Smear theater, last act (for now)

Editor-in-chief Dino Boffo, under prere from an Italian newspaper feud, has resigned as head of the Catholic daily Avvenire. Boffo has become the target of an "unspeakable media attack," according to a press release from the Italian bishops' conference. Its president, Cardinal Bagnasco, noted Boffo's resignation "with regret". Is this only a temporary climax of the feud between government and church?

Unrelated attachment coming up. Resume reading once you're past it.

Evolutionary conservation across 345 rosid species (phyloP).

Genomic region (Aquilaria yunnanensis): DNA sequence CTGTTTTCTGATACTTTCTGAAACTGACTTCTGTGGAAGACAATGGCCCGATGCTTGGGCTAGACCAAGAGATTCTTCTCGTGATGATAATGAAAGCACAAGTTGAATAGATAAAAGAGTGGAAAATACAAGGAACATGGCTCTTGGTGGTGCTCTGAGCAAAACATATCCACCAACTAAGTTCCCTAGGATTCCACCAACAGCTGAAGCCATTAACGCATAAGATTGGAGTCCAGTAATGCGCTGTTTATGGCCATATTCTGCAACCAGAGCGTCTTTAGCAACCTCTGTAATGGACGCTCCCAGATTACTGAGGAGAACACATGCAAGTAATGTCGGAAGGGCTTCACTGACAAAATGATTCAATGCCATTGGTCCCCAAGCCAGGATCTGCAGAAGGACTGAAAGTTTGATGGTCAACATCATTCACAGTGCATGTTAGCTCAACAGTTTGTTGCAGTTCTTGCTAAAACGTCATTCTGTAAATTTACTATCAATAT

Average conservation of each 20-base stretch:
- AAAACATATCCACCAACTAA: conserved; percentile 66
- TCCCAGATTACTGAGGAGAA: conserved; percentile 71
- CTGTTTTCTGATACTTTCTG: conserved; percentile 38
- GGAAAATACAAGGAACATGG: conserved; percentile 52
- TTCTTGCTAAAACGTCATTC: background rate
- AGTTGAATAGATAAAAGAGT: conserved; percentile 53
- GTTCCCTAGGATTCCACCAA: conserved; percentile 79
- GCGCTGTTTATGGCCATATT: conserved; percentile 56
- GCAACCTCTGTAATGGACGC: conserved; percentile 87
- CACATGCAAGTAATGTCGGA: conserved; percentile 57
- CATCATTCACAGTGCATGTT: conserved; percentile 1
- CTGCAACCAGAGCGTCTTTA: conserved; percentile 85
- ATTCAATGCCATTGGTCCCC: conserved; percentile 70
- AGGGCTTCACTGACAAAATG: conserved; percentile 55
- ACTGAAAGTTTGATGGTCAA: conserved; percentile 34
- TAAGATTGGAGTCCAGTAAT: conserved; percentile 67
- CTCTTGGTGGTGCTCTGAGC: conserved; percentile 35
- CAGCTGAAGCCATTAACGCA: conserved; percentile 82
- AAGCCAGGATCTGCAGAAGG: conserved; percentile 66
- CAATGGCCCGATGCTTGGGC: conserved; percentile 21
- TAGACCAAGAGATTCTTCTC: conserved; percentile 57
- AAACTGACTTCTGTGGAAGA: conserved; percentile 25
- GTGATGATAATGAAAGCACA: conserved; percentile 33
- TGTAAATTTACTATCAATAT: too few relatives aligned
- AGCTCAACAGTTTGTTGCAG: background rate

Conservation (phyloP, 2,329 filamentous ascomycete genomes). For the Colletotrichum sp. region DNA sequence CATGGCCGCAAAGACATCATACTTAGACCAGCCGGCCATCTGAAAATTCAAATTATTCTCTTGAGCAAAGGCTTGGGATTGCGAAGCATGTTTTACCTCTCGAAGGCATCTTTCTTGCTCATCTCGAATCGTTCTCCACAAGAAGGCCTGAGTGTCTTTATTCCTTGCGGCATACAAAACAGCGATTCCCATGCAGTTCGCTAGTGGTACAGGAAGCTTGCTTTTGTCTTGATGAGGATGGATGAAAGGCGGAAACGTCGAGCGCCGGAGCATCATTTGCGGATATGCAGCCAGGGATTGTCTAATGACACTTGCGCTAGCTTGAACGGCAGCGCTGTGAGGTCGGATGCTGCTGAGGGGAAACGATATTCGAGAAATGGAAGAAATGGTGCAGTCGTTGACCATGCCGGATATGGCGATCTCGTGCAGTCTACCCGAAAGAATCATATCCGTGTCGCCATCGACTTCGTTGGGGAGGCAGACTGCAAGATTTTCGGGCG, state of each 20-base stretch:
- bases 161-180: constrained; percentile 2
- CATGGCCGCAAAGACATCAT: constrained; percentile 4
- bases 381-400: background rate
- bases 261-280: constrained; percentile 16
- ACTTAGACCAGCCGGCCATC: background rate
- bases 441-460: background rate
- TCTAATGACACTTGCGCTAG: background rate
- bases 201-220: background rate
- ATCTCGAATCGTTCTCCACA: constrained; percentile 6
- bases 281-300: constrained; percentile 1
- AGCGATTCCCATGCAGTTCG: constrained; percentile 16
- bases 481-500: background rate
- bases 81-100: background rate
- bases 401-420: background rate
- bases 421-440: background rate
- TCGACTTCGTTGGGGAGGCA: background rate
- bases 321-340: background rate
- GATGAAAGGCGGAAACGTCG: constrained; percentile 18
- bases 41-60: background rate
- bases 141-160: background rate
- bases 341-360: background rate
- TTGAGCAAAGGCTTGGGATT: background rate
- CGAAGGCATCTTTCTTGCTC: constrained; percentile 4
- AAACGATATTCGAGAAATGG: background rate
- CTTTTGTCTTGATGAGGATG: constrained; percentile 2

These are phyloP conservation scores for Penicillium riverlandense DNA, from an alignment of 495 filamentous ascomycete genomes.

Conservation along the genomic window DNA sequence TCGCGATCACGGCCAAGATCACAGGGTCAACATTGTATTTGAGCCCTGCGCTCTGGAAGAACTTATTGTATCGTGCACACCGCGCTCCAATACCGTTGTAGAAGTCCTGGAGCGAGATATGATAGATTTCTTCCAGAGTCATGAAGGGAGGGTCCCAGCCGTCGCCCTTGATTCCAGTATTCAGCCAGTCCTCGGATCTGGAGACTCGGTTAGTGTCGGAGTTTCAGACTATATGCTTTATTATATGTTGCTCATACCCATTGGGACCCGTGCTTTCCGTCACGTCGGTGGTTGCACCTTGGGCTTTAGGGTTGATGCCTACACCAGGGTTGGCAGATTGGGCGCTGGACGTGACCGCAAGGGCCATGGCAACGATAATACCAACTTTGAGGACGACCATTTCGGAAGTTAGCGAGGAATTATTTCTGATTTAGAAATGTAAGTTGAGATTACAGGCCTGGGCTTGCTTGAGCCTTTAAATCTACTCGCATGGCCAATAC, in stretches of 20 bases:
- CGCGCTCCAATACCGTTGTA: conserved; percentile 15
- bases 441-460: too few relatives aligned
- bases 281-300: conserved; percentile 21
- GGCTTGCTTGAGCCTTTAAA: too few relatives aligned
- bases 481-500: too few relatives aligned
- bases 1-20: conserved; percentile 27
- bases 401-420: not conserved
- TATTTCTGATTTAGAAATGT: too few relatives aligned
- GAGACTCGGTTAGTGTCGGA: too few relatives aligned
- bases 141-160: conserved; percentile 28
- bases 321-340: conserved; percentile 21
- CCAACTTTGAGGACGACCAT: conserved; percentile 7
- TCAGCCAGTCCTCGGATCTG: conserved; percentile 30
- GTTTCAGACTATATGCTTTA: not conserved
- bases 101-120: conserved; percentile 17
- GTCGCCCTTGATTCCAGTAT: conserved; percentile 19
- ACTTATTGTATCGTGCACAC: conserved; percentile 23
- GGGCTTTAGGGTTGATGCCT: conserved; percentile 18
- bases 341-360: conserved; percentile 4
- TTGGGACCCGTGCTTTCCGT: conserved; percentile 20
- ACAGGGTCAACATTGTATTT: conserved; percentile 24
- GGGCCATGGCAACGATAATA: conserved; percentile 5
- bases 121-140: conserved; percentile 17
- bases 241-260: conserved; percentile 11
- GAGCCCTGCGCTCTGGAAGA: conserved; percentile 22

Following critical reporting on Prime Minister Silvio Berlusconi, Boffo was attacked by the daily newspaper Il Giornale for alleged homosexual relations. The paper, which is owned by the Berlusconi family, essentially based its story on an anonymous letter of libel. In addition, "Il Giornale" referred to a fine Boffo paid in 2004 for alleged telephone harassment of a woman from Terni. According to Boffo's account, the calls were made from an editorial cell phone, but by a different person. He had merely wanted to forestall criminal proceedings by paying the fine. Boffo denies both the phone calls and homosexual relations and rejects the accusations as "journalistic killerism". Pope Benedict XVI. and Cardinal Secretary of State Tarcisio Bertone had openly backed the now resigned editor-in-chief. The center-left opposition had previously repeatedly accused "Avvenire" of not condemning clearly enough contacts of the Italian prime minister with prostitutes and minors. The daily newspaper of the Bishops' Conference, meanwhile, had repeatedly stressed that the private lives of politicians like Berlusconi must meet moral standards.

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